Henderson, M. J. (2018). The locational patterns and socioeconomic effects of the new markets tax credit and low income housing tax credit in distressed metropolitan census tracts. (Doctoral Dissertation). Georgia Tech. Retrieved from http://hdl.handle.net/1853/59851

Chicago Manual of Style (16th Edition):

Henderson, Michael Joseph. “The locational patterns and socioeconomic effects of the new markets tax credit and low income housing tax credit in distressed metropolitan census tracts.” 2018. Doctoral Dissertation, Georgia Tech. Accessed March 07, 2021. http://hdl.handle.net/1853/59851.

MLA Handbook (7th Edition):

Henderson, Michael Joseph. “The locational patterns and socioeconomic effects of the new markets tax credit and low income housing tax credit in distressed metropolitan census tracts.” 2018. Web. 07 Mar 2021.

Vancouver:

Henderson MJ. The locational patterns and socioeconomic effects of the new markets tax credit and low income housing tax credit in distressed metropolitan census tracts. [Internet] [Doctoral dissertation]. Georgia Tech; 2018. [cited 2021 Mar 07]. Available from: http://hdl.handle.net/1853/59851.

Council of Science Editors:

Henderson MJ. The locational patterns and socioeconomic effects of the new markets tax credit and low income housing tax credit in distressed metropolitan census tracts. [Doctoral Dissertation]. Georgia Tech; 2018. Available from: http://hdl.handle.net/1853/59851


Georgia Tech

3. Kolenda, Richard Salvatore. Growing an industrial cluster?: Movie production incentives and state film industries.

Degree: PhD, Public Policy, 2017, Georgia Tech

After witnessing the success of Canadian strategies to attract U.S. film production in the 1990s, states and localities began offering financial incentives in an effort to lure film and video production away from their traditional hubs in California and New York (Christopherson & Rightor, 2010). This effort increased dramatically in the 2000s, both in scope and in scale. Production activity can now locate in states offering rebates of up to 40 percent of costs, even if this exceeds their actual tax bills, and all but a handful of states offer some form of tax incentives (Christopherson & Rightor, 2010; Katz & Rosenthal, 2006; National Conference of State Legislatures, 2011; Vock, 2008). While some states may be reducing incentive packages in the current climate of fiscal austerity, others are doubling down on that strategy as an effort to stimulate job growth and increased economic activity. And while most states tout many successes from these programs in both metrics, the question of whether such policies promote long-term sustainable economic development has not been fully answered. First I use theoretical literature to construct a model of sustainable industrial development. I will then test this model using a variety of methods and data sets at the national, and state and county levels. In the following two analytical chapters, I will evaluate the impacts of incentives on state-level employment and firm growth, followed by an assessment of the economic effects of incentives in one such state: Georgia. By using this variety of approaches and units of analysis, I hope to shed light on both the macro- and micro-level impacts such incentives have on the industrial economic development of states. In the first study, I use data from the County Business Patterns (CBP) over the years 2002-2013 to view changes in economic activity by state by the level of incentives offered. Using panel data for industry employment, establishment and occupational employment, I use a fixed and random effects regression models to view the relationship between the presence of incentives and the levels of employment and firms in the film industry of each state. Next, I use Georgia as a case study with which to evaluate the degree to which financial incentives for the motion picture industry can create a sustainable network of local firms and workers. I test these theories by using confidential QCEW data to analyze establishment-level activity and relative locations. The results neither completely confirm nor disprove the hypothesis that attracting mobile productions with state tax incentives can establish a nascent industry and generate long-term employment in a region. However, there is some evidence that the number of years the MPIs are in effect does have a positive impact, especially on establishments and occupations. Additionally, the states’ climate and transportation access relative to Los Angeles and other locations are important factors in building a local industry. Advisors/Committee Members: Liu, Cathy Y. (advisor), Kim, Anna J. (committee member), Lecy, Jesse D. (committee member), Seaman, Bruce A. (committee member), Thomas, John C. (committee member).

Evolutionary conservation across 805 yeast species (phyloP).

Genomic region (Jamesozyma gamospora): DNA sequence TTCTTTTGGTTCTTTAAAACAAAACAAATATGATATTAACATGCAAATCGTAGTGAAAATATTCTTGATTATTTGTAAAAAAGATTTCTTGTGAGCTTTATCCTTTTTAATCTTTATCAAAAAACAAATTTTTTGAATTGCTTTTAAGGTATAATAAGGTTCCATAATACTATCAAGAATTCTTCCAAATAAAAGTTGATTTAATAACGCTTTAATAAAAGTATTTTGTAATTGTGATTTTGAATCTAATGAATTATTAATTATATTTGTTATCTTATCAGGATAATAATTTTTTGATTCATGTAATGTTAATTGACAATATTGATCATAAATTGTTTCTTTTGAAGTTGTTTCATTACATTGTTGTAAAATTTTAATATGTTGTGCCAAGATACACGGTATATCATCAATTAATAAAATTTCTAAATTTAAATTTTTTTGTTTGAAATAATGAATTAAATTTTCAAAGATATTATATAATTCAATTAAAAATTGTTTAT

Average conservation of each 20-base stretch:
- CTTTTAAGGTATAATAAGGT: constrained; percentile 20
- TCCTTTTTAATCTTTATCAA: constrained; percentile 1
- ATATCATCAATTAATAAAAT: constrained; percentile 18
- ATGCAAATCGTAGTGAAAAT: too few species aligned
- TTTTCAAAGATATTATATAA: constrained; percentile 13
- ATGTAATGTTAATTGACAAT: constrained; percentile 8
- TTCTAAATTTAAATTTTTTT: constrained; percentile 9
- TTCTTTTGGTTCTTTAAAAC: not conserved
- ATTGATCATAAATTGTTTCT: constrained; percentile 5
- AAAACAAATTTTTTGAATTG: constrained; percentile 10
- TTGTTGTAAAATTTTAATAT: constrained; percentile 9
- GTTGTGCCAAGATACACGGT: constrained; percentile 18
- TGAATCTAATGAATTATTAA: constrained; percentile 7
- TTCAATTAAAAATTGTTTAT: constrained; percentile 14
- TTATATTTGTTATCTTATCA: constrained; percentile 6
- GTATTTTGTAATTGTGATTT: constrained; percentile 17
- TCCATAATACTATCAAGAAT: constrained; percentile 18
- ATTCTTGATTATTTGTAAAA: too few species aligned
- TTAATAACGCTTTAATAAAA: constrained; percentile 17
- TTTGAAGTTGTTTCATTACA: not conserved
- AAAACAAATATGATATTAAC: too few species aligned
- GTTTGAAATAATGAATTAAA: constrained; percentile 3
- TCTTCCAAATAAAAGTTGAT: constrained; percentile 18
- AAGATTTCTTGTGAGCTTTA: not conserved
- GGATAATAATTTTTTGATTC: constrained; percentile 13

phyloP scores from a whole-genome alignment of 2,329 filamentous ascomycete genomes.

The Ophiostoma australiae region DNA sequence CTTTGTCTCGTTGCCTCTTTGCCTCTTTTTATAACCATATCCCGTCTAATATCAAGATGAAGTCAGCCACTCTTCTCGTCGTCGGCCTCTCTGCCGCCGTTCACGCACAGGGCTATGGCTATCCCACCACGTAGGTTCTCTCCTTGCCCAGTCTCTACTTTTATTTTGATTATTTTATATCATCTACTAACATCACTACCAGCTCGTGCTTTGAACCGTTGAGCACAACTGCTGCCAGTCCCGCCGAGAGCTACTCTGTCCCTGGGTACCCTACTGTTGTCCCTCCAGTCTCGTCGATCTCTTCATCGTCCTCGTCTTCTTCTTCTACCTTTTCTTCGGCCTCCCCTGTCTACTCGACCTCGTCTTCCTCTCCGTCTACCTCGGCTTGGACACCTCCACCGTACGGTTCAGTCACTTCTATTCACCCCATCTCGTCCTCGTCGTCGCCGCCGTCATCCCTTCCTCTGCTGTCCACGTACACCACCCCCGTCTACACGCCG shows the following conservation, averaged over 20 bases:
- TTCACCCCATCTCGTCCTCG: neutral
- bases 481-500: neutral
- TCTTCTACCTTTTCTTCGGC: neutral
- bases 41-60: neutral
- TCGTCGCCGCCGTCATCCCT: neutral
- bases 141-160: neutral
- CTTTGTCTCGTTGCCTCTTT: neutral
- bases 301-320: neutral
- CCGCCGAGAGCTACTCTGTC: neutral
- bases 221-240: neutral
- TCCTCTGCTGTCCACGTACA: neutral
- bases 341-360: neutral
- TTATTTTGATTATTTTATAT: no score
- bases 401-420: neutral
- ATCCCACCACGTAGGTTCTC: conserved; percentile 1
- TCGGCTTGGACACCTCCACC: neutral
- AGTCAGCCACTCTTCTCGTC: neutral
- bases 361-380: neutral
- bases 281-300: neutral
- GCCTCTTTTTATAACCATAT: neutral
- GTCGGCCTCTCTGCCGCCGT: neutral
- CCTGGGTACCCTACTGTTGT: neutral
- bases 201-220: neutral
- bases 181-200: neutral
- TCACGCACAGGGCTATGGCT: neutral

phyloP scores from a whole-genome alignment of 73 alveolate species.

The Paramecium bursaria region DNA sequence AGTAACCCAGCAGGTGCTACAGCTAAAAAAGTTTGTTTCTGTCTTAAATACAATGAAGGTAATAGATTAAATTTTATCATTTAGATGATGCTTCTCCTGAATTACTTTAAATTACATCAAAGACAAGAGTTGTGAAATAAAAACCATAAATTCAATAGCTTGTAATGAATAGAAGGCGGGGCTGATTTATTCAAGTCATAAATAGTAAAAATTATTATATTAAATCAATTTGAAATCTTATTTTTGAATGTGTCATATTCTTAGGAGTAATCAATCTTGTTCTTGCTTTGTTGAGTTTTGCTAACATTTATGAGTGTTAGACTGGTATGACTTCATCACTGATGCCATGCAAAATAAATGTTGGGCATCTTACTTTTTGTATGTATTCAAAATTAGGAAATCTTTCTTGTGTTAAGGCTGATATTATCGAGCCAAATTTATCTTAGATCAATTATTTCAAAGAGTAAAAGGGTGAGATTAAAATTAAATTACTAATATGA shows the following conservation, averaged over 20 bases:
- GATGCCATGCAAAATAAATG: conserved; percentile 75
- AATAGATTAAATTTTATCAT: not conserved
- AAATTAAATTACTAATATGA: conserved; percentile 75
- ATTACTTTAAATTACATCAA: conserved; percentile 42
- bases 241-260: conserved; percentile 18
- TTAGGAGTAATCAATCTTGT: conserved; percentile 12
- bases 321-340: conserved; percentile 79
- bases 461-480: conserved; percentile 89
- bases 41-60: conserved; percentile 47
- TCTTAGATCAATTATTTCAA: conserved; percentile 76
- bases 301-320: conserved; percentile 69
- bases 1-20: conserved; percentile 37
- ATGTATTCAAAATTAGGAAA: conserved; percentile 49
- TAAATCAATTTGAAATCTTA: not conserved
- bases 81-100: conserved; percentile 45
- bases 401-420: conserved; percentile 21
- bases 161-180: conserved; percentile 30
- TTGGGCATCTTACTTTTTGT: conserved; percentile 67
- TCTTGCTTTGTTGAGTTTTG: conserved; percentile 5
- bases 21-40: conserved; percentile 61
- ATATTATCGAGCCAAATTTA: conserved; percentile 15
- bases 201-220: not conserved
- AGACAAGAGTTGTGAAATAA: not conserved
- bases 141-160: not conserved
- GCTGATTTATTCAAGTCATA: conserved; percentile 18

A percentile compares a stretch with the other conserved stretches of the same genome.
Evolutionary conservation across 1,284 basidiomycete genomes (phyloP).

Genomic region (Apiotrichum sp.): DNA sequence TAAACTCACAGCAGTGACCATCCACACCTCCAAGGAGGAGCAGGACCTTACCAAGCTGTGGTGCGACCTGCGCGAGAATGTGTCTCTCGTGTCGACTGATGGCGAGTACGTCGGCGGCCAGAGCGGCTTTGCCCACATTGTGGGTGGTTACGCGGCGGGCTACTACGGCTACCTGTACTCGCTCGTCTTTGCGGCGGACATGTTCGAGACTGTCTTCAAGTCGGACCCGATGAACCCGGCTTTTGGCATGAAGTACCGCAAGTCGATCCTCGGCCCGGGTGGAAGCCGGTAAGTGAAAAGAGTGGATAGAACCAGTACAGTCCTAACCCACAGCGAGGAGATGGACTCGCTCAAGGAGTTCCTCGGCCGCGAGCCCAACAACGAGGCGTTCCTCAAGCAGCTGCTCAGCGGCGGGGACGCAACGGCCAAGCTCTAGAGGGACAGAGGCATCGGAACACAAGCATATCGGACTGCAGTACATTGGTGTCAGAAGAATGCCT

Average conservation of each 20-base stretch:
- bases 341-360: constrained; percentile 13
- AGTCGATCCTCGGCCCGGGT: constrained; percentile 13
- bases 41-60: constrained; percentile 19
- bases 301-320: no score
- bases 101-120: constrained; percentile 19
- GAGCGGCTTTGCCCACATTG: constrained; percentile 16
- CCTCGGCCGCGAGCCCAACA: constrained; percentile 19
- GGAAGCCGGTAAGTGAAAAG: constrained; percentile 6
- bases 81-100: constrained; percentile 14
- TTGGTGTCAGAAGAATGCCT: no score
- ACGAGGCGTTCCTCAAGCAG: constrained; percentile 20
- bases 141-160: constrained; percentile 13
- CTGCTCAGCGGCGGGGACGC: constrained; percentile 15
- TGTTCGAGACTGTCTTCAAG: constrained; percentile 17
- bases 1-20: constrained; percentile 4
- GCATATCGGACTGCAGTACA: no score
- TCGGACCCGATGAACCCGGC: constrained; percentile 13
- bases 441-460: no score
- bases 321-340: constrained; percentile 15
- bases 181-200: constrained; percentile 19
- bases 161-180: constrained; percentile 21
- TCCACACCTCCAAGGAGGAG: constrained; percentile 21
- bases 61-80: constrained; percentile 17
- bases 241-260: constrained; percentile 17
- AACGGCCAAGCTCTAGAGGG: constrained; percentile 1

Subjects/Keywords: State tax incentives; Film industry; Motion picture industry; Movie production incentives

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APA · Chicago · MLA · Vancouver · CSE | Export to Zotero / EndNote / Reference Manager

APA (6th Edition):

Kolenda, R. S. (2017). Growing an industrial cluster?: Movie production incentives and state film industries. (Doctoral Dissertation). Georgia Tech. Retrieved from http://hdl.handle.net/1853/60142

Chicago Manual of Style (16th Edition):

Kolenda, Richard Salvatore. “Growing an industrial cluster?: Movie production incentives and state film industries.” 2017. Doctoral Dissertation, Georgia Tech. Accessed March 07, 2021. http://hdl.handle.net/1853/60142.

MLA Handbook (7th Edition):

Kolenda, Richard Salvatore. “Growing an industrial cluster?: Movie production incentives and state film industries.” 2017. Web. 07 Mar 2021.

Vancouver:

Kolenda RS. Growing an industrial cluster?: Movie production incentives and state film industries. [Internet] [Doctoral dissertation]. Georgia Tech; 2017. [cited 2021 Mar 07]. Available from: http://hdl.handle.net/1853/60142.

Council of Science Editors:

Kolenda RS. Growing an industrial cluster?: Movie production incentives and state film industries. [Doctoral Dissertation]. Georgia Tech; 2017. Available from: http://hdl.handle.net/1853/60142